NOTE: A consent order is for settlement purposes only and does not constitute an admission of a violation of the law. When the Commission issues an order on a final basis, it carries the force of law with respect to future actions. Each violation of such an order may result in a civil penalty of up to $16,000.


  1. Hi, this Mo from Bamboosa. I'd like to make a comment on this FTC thing if I may.

    First, I want to say that the only reason that Bamboosa has decided to sign the consent order, after nearly a year of dealing with this, is that we feel we cannot fight the FTC. We are a small company with limited resources and we need to direct those resources where they will do the most good for our employees and our customers.

    Bamboosa stands by our products as one of the best choices you can make for textiles or apparel. Our products, when taken as a whole, have a reduced environmental footprint when compared to most textile or apparel choices.

    The FTC is incorrect in their assumption regarding the environmental impact of the fiber production and about any hazards to the workers. The FTC is looking at data from the standard production methods for rayon, not the production methods developed in the last several years for turning bamboo into a fiber.

    They are also incorrect when they say that all fiber classified as rayon or viscose has the same attributes regardless of the cellulose source. Our tests have proven that there are significant differences between viscose from bamboo and viscose from a tree.

    Regarding antimicrobial properties, the tests that we provided them with that show bamboo fabric inhibits the growth of bacteria may not have satisfied their requirements, but anyone who has ever worn a bamboo shirt or socks and sweated in them knows that the resistance to odor is there.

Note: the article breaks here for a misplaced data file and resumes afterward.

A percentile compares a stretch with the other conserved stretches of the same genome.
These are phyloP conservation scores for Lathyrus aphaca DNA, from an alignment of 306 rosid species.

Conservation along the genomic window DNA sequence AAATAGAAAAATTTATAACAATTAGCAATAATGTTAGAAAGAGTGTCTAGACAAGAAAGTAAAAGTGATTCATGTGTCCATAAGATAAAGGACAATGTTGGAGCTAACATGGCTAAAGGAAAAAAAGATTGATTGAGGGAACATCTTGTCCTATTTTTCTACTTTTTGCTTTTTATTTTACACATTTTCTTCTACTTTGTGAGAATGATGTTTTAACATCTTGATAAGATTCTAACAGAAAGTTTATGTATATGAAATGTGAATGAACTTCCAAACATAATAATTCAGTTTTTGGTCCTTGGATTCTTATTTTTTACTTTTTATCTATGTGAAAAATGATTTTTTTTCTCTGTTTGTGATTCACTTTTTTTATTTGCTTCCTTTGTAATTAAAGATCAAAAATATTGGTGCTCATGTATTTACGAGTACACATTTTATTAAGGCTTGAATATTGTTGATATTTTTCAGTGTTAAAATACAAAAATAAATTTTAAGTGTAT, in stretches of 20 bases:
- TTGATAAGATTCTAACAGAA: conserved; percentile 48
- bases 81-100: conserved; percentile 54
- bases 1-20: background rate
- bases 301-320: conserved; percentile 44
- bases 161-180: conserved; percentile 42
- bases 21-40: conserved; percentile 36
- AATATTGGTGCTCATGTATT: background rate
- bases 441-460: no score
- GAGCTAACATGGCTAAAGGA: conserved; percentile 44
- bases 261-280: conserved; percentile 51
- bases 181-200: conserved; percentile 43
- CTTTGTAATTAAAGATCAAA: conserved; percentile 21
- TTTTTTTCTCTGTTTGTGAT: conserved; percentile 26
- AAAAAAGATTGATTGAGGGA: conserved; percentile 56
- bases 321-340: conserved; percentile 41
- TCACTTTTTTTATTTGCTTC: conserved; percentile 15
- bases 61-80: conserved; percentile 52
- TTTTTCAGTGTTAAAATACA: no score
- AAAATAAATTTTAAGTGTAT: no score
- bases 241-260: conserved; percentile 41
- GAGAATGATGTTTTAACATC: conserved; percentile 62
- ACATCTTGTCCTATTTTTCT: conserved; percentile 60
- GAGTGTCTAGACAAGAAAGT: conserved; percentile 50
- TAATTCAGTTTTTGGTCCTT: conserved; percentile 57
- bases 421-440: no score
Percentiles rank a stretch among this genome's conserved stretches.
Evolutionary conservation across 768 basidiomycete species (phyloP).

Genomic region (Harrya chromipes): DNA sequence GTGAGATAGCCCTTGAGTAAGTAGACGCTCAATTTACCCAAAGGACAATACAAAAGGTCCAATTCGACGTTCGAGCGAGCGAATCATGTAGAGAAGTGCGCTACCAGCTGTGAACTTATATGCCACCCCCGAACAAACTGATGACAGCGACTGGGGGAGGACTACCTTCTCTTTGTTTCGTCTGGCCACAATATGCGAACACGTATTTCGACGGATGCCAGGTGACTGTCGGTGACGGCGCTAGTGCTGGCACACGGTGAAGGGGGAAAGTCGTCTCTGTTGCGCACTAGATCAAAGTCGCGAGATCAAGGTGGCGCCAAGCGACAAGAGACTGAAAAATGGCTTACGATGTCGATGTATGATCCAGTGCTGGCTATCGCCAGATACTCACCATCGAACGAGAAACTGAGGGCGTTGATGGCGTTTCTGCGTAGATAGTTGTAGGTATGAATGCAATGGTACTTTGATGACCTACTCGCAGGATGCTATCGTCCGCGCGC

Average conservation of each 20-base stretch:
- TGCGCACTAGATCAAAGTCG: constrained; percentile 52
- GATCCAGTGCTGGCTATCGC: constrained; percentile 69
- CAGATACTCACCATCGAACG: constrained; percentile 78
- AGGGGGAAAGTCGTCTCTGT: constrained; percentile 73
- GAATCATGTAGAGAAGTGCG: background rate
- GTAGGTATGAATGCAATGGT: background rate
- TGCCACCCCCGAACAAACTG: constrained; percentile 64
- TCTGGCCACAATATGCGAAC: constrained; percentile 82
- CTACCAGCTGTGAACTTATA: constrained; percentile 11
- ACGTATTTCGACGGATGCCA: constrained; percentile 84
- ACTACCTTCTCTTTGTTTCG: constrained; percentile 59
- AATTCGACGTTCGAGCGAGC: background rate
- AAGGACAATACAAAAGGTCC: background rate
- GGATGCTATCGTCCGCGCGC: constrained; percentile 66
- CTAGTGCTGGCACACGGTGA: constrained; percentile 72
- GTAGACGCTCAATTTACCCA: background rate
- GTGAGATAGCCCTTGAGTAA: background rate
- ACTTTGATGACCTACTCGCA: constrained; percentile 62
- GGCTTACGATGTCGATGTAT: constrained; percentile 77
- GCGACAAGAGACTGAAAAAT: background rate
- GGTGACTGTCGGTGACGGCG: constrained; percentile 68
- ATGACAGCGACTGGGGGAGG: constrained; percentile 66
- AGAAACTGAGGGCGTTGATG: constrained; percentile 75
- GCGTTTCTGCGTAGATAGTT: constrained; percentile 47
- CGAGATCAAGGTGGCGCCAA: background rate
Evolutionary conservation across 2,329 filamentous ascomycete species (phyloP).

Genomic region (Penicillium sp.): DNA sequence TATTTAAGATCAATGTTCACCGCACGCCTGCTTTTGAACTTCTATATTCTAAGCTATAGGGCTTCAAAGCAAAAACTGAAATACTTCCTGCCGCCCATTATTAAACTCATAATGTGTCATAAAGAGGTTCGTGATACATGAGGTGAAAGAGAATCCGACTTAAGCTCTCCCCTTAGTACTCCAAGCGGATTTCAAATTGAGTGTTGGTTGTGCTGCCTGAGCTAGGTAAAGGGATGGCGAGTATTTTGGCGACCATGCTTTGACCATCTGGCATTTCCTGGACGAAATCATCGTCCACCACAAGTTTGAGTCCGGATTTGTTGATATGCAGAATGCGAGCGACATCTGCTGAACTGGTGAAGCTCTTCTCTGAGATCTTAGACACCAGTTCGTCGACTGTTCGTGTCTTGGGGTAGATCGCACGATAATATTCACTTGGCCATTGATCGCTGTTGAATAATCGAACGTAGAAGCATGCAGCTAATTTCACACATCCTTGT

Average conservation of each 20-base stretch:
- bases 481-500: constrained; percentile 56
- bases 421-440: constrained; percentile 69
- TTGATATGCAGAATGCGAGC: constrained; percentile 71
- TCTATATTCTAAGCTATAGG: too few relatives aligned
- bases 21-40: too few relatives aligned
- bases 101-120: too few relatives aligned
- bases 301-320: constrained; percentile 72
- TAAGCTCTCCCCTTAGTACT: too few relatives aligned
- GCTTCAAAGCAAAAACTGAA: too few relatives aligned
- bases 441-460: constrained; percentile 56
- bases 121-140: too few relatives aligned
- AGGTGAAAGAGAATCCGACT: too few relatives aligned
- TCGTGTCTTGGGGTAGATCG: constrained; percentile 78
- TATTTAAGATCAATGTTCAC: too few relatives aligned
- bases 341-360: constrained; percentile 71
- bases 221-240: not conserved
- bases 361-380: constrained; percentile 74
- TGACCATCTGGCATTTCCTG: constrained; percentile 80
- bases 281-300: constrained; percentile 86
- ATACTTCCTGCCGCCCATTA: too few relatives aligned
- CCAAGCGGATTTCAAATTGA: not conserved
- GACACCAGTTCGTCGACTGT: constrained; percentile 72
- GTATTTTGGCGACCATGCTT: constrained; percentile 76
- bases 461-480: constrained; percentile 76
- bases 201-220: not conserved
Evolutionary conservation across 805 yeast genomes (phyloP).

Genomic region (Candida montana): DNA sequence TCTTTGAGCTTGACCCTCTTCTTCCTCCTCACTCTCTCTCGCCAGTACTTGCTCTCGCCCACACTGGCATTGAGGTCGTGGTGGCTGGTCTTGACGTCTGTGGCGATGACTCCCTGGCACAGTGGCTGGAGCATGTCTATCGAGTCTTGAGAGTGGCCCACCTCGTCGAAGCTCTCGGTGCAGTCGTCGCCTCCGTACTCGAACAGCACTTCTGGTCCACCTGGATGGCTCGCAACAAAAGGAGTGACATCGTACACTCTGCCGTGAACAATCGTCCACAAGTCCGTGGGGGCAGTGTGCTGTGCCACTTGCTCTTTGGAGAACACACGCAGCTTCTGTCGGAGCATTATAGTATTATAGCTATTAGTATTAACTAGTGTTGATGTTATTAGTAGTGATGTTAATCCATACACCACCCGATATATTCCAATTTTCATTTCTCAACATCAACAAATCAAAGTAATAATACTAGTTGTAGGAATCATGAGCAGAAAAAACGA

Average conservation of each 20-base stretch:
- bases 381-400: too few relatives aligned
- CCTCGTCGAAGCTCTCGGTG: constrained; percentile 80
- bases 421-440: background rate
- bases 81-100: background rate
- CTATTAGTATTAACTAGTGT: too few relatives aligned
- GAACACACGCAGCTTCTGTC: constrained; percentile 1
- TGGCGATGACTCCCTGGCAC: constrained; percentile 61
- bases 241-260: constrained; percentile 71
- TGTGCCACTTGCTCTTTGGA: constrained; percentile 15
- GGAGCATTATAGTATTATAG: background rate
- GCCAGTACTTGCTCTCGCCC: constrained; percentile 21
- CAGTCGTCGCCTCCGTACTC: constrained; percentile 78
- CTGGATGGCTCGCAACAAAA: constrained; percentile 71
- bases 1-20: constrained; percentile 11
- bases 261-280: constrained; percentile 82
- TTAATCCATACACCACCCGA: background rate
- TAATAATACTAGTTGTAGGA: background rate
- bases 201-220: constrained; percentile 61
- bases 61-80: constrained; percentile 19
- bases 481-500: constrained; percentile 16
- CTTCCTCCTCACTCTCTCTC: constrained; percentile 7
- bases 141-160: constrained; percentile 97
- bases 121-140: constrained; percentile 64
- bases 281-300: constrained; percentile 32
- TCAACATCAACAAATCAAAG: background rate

I would also like to say that any implication by the FTC that Bamboosa has engaged in any sort of 'greenwashing' is absolutely without merit. Our suppliers that sell us the fiber call it 'bamboo fiber'. Our yarn spinner that sell us yarn says it is 'bamboo yarn'. Bamboosa simply used the same terminology as we were getting from our suppliers. It is also worth noting that Bamboosa changed all of our labeling to read 'viscose from bamboo' prior to any FTC action. We made that change as soon as we were aware of the need for it.

    Lastly, Bamboosa is a little company in a little town in SC. We started this company to try to bring some textile jobs back to Andrews. We are extremely proud of the products that we make and will put the environmental footprint of our products up against any apparel products on the market. While our fiber may come from China, the rest of our manufacturing, from yarn spinning to knitting, dyeing, sewing, and printing is done within a very small radius in SC.

    The real story here should be why the FTC is trying to squash a small little company that is creating American jobs and who produces a product that, in reality, lives up to every claim that is made about it.



  2. If anyone wants to review the facts and scientific evidence recently discovered that discounts the FTC's allegations, there are several posts on this at Green Earth News blog site. The most recent post, FTC's Bamboo Smear Campaign Riddled with Deception is the best yet! There is powerful evidence here as well as prior FTC cases that totally discredit the FTC.